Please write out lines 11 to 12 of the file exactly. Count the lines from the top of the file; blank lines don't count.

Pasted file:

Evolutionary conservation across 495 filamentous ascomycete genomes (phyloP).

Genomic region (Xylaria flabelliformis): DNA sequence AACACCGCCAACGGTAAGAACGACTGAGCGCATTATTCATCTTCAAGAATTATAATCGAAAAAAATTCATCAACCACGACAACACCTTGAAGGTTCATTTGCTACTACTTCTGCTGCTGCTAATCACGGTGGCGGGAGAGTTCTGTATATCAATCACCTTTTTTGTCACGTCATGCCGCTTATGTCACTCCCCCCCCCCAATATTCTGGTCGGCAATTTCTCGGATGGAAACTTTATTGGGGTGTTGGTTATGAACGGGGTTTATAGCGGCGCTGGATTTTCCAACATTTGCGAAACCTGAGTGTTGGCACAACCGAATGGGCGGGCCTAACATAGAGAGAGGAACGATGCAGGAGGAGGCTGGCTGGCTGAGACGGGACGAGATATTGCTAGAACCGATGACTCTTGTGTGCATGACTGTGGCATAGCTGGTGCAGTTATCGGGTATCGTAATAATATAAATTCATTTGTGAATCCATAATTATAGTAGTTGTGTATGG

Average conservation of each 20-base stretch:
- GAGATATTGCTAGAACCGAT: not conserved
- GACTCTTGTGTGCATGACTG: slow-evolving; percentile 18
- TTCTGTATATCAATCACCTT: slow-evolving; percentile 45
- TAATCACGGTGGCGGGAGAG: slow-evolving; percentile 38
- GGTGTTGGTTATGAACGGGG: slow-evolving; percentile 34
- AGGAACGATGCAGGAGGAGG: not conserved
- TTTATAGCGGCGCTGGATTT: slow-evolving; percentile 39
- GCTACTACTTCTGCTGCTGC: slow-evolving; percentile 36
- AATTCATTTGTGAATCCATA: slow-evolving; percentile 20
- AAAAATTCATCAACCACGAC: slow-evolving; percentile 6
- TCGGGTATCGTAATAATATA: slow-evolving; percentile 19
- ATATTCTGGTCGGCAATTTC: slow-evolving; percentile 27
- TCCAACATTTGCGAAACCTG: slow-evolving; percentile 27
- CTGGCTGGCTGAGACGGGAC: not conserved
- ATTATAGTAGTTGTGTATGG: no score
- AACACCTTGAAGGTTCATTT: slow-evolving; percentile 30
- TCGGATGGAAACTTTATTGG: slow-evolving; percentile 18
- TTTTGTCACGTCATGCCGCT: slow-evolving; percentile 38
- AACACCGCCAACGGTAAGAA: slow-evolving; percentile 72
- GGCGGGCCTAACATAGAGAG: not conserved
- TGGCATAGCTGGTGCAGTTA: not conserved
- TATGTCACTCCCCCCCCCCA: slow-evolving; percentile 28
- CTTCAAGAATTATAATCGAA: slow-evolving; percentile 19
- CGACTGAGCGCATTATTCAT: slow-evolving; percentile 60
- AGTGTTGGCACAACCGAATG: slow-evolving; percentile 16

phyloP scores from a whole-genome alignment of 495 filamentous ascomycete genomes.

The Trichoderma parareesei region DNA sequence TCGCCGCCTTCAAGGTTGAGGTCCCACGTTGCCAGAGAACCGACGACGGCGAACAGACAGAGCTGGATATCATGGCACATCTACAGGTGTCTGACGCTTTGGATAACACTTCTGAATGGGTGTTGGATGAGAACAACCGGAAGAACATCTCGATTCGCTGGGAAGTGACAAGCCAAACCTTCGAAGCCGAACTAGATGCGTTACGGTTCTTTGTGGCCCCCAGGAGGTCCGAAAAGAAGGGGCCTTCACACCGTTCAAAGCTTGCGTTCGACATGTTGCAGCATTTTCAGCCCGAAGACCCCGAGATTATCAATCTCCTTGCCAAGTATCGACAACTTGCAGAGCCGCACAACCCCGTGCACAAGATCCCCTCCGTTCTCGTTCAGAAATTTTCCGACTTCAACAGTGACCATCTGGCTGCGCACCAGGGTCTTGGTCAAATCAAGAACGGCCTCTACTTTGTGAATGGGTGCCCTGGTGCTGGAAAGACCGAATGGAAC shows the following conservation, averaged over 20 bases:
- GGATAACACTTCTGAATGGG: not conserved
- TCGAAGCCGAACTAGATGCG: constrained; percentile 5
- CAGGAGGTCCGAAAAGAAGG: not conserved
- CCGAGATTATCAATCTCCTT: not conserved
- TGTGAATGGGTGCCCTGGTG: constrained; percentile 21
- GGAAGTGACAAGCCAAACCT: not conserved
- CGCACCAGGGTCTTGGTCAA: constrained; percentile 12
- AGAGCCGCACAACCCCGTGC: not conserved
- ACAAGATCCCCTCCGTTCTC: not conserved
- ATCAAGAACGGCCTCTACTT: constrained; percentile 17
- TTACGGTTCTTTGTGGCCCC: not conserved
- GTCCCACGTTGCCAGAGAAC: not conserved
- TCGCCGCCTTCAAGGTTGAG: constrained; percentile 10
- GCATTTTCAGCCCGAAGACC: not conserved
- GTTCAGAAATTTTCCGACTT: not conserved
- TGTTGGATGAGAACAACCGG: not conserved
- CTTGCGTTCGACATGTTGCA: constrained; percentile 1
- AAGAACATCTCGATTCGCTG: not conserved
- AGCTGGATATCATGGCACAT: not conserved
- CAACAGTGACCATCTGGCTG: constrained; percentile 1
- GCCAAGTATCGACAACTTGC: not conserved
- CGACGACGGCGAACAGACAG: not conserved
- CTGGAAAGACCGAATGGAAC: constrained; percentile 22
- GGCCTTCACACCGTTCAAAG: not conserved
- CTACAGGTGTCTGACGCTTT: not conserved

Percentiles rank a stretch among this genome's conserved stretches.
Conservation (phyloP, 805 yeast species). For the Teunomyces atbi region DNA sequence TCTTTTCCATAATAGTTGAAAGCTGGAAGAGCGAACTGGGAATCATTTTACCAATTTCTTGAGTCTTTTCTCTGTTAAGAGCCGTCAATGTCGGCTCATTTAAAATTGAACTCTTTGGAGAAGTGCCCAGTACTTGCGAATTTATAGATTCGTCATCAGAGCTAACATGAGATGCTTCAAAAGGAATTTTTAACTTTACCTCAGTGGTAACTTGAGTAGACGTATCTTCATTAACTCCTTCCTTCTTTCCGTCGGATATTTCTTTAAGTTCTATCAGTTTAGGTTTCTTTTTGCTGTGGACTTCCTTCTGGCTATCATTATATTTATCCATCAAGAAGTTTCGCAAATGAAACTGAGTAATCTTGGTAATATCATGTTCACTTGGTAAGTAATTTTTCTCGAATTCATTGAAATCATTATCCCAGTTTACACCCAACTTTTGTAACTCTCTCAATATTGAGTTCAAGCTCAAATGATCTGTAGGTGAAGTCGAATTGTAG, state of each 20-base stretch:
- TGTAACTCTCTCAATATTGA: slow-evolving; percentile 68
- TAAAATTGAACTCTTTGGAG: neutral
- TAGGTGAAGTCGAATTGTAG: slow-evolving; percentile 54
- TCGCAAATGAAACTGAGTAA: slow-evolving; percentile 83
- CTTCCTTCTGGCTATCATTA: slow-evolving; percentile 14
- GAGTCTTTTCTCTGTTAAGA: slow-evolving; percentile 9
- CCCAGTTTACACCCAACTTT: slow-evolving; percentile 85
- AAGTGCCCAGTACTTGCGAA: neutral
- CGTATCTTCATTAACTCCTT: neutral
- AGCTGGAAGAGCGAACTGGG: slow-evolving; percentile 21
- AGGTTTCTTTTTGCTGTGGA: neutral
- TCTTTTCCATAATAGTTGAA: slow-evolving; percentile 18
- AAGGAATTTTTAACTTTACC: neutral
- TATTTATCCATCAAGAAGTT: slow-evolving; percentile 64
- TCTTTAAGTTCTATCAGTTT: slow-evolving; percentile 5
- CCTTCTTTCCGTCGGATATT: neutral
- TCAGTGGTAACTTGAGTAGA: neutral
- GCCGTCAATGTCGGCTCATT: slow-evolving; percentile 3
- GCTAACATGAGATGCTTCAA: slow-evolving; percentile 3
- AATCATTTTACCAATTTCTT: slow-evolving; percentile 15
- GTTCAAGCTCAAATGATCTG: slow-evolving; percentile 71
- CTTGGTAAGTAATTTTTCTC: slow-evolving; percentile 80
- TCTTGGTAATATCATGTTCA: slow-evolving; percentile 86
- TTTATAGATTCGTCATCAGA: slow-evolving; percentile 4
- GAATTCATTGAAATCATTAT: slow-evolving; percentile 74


- GCTACTACTTCTGCTGCTGC: slow-evolving; percentile 36
- AATTCATTTGTGAATCCATA: slow-evolving; percentile 20